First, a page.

Thursday Surgery at York Hospital, York, Maine
Hannah spends her morning on the couch, answering email, shifting to get more comfortable, texting, and anticipating her afternoon surgery. To make her day more than just sitting on our couch, she negotiates the wooden crutches to go to the bathroom, shower, and walk around the first floor of the house to keep the blood flowing. She’s just marking time for this afternoon’s main event.
We get a call to come early, and early is what we are all about when it comes to Hannah’s surgery. Taking her to York Hospital at 1P, we settle into the waiting room. Soon she is taken to the pre-op room, put in a hospital gown, and nestled in a hospital bed; there she is briefed by the anesthesiologist, the operating room nurse, the PA (physician’s assistant), and Dr. Sutherland.
The anesthesiologist gives Hannah the choice of a general anesthesia or a spinal tap. The general requires a tube down her throat, which causes Hannah some concern because of her voice condition (spasmodic dysphonia). Hannah chooses the spinal and she’s told she can go to Cancun while she’s out. With no interest in world travel, Hannah, I’m guessing, will choose Virginia.
They each speak gently and reassuringly to her and tell her what to expect. They are pros. The spinal tap will numb her from the waist down; she won’t be aware that operation is going on at all. They all continue to be impressed with her pain tolerance. In the last four days, she’s had only Extra-strength Tylenol since the fracture of the tibia Sunday night attempting to water ski. The anesthesiologist says how important it is to keep ahead of the pain. Hannah will be in a twilight sleep from the anesthesia during the operation. She may get a bone graft. Bone grafts are often synthetic, but they can come from her hip. If she needs one this afternoon, it will be synthetic.
Dr. Sutherland writes yes on her left leg prior to surgery. At 230P, he tells me that I should be able to see her in three and a half hours. There’s an hour to set up for surgery, 90 minutes for the surgery, and then an hour in recovery. Eventually she’ll have a thigh to ankle neoprene and Velcro brace for eight weeks to immobilize her leg. I wonder if plaster casts are a thing of the past.
We ask about traveling. The PA says that if she is up for it, she should be able to travel; all too quickly we jump to the conclusion we are going to Virginia in two weeks or three. We have no idea what we are talking about, but going south to see our grandson, Owen Daniel, gives us something to hold on to during these uncertain times.
While she is in the operating room, I wait in the waiting room of the Surgery Center that is as comfortably decorated as if it were a country estate. To pass the time, I play my role as the town crier and bang out an email on our laptop of the latest news for our kids and others. Donna comes to help pass the time and comfort Hannah when she is done with surgery. The time flows; Corky comes by to check in and lift my spirits. I’m distracted nicely and have never really thought that the surgery won’t go anything but terrifically.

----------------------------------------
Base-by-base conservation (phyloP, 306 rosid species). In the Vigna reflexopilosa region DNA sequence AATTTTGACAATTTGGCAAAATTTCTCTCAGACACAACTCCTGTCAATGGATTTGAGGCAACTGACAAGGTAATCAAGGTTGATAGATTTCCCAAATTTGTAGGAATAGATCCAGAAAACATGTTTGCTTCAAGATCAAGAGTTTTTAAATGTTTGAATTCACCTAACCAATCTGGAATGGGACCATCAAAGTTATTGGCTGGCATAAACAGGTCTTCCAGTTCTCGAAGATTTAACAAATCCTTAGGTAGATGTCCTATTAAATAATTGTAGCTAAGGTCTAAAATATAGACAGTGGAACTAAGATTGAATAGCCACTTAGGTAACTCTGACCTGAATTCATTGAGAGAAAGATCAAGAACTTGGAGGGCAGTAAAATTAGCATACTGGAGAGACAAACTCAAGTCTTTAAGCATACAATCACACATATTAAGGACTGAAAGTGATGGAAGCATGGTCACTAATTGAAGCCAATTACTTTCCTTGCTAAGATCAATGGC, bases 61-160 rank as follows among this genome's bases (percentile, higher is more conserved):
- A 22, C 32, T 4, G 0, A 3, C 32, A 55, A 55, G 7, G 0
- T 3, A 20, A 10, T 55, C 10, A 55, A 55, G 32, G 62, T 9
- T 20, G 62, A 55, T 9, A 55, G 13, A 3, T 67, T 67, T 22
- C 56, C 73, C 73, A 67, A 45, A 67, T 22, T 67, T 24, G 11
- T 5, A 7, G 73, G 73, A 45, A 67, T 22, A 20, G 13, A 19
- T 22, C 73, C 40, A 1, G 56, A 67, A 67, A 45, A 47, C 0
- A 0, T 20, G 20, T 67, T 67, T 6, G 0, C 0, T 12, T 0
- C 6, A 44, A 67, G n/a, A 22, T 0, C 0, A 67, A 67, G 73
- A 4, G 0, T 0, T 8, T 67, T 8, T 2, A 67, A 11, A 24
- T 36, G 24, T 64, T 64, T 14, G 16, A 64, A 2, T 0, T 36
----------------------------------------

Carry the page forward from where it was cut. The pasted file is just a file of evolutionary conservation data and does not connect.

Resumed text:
Just after 5P, Dr. Sutherland comes in with a smile on his face. He says everything went well. Everything. In fact, he thinks it is a better result than what he thought it might have been considering what he saw on the CT scan Tuesday. During the surgery, the salesman who provides the plates and screws for such an operation, said that’s the BEST result that he’s ever seen. Fortunately, Donna is there to hear the details; all I hear is that my Hannah Banana has done well, very well. Dr. Sutherland says that her fitness and good health will make her recovery go more smoothly. She will be on Coumadin for the very slight chance of blood clotting and Vicodin for the pain. It’s very clear Extra strength Tylenol will no longer be enough. He beams how pleased he is with Hannah and the operation. We are so pleased with him.
Connecting the dots, I think it’s weeks not months before we see Owen Daniel Rawding. As you can see, I have a tough time staying focused.
Ushered to the recovery room, I see Hannah, who as usual, looks amazing and says she has no memory of anything that happened. She’s coherent and engaging and so darn sweet.
She spends 90 minutes in the recovery room as the nurse waits for the numbing effect of the spinal tap to recede from her waist down to her toes.
When Hannah can wiggle her toes, she can go up to her hospital room on the second floor of York Hospital. She’ll spend the night in the hospital so her pain can be managed and so going to the bathroom is not an issue, considering all the IV fluids that have been pumped into her.
Following the nurses who are pushing the hospital bed with Hannah on board down the corridors to the elevator and then to her second floor semi-private room in Biewend 216 of York Hospital at 7P, I have a sense of peace. I haven’t been worried about the operation. That said, I can be quite naïve. Hooked to all the monitors, her fitness impresses all who meet her. Pulse is 44. That’s like Bjorn Borg in his prime winning Wimbledon. Her blood pressure is 116 over 67. Amazing. She is instructed in the use of an incentive spirometer that she must blow into each hour. After any surgery, there is a danger of pneumonia. The IS will help minimize that.
She has eight weeks of crutches for it is very important that her left leg bear no weight. She’ll not be cutting hair for the next two to three months.
I leave her to the nurses and know Hannah will have quite a tale to tell her first grandson Owen about the night he was born.